Bartlesville, OK: The town built by oil and the Phillips brothers

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There are towns that have been so influenced by a major figure that one can’t be imagined without the other. Bartlesville OK and Phillips Petroleum, started by oil well digging brothers John and L E Phillips is another.

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Today it's Conoco Phillips but in 1904 it was just Frank and L E Phillips, two brothers attracted to Bartlesville by the oil boom and working on their last chance to drill a gusher. But the Anna Anderson came through, and so did the next 80 wells. The two brothers founded Phillips Petroleum Company in 1917.

While L E, much less flashy, preferred the banking side of their partnership (yes, they were oilmen and bankers). Frank took to the oil life with gusto.

One other figure turns out to have had a permanent effect on Bartlesville. Harold Price specialized in electric welding techniques. His development of a shield arc or coated electrode was adopted by the petroleum industry, insuring his fortune. Yet today, it is his Price Tower, designed by the irascible Frank Lloyd Wright that stands as his contribution to Bartlesville.

But first, start with the oil rig that made the town. Bartlesville became an oil town on April 15, 1897 when the Nellie Johnstone No. 1, the first commercial well in what is now the state of Oklahoma (but was then officially Indian Territory) gushed black gold. Discovery 1 Park. recreates that oil well on the spot oil was found. Make arrangements in advance and a docent will describe the history and even recreate that gusher (only this time with water).

Phillips Side of Bartlesville

Start exploring with the Frank Phillips side at Woolaroc. The name is a kind of acronym for woods, lakes, and rocks that Phillips created for his rustic luxury home in the Osage Hills. He built his dream lodge to entertain business associates and conduct all night poker games (which might also have been one in the same).

Although visitors entering the lodge are greeted by rows of animal heads, Phillips was not a hunter. These weren't his trophies rather in an early form of re-use and re-cycle. They were the heads of animals he imported to populate the acres of land after they died. Other trophy heads were given to him by friends and acquaintances.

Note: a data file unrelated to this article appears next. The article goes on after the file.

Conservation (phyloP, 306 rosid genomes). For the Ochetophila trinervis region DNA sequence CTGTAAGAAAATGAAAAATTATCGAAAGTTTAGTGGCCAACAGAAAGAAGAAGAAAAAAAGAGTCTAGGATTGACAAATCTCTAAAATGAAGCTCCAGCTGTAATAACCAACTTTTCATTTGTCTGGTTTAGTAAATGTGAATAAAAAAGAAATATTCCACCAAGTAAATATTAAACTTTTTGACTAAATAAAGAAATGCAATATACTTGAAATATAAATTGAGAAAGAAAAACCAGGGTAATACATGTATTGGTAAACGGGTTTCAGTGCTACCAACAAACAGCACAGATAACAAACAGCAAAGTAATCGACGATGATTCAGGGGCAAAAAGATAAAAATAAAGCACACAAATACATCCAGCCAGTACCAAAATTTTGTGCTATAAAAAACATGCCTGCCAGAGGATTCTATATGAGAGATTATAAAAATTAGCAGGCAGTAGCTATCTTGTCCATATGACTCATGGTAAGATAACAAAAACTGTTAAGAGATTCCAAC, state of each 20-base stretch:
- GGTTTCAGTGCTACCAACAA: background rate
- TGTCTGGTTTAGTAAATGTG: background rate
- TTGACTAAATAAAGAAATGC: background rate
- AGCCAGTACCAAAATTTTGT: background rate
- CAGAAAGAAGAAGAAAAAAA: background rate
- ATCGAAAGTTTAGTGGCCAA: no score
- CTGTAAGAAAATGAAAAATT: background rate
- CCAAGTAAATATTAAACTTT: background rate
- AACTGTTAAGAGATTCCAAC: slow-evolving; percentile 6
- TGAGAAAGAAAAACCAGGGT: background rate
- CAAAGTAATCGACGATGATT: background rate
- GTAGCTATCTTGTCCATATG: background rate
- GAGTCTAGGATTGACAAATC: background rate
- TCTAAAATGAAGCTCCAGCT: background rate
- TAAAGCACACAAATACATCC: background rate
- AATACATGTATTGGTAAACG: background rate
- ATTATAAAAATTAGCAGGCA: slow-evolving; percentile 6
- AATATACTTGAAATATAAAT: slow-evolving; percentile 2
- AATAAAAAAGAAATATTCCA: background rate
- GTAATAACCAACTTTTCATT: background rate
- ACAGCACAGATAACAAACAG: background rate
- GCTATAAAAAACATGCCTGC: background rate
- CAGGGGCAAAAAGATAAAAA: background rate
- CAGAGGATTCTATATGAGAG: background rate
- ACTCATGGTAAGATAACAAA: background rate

The roster of men (and almost all were men) who played poker, sat under the animal heads and trod the hall on the almost priceless Navajo rugs) ran the gamut of American business.

But Phillips also had another group of men he called friends – outlaws. He and his brother were quite canny about their relationship with these men. The Phillips brothers were bankers and thieves, it was shown, don’t rob the bank with which they did business. Ince a year Frank threw a huge party and everyone was invited. But there were two rules: no guns, and no arresting anyone.

There are stories and photos about outlaws and lawmen at the party, sharing food and drink. For one night only. This tradition continues in the yearly fund-raiser as the Cow Thieves and Outlaws Reunion.

After touring the lodge, go up to the museum. Phillips amassed a staggering collection of stuff. Everything from a shrunken head and arrow heads to one of the world’s largest collection of Western art. And the collection of Colt guns will bring a smile to every gun collector. It’s a treasure trove of western artifacts enhanced with all kinds of other goodies.

Frank and Jane Phillips: In town mansion When Frank Phillips and his wife Jane were in Bartlesville, they split their time between Woolaroc and their mansion in town. There are docent lead tours, but opt for the special Director’s tour that is particularly fascinating and goes into more detail about life upstairs and downstairs, and family good and bad. You’ll be charmed by their daughters’ bedroom. These two sisters were adopted by John and Jane, bringing the family to three children with their son John, Jr. The girls thrived, but John, perhaps with the weight of too much expectations, wilted.

Read more about Bartlesville, OK: The town built by oil and the Phillips brothers
	at: http://www.offbeattravel.com/bartlesville-oklahoma-phillips-price-tower.html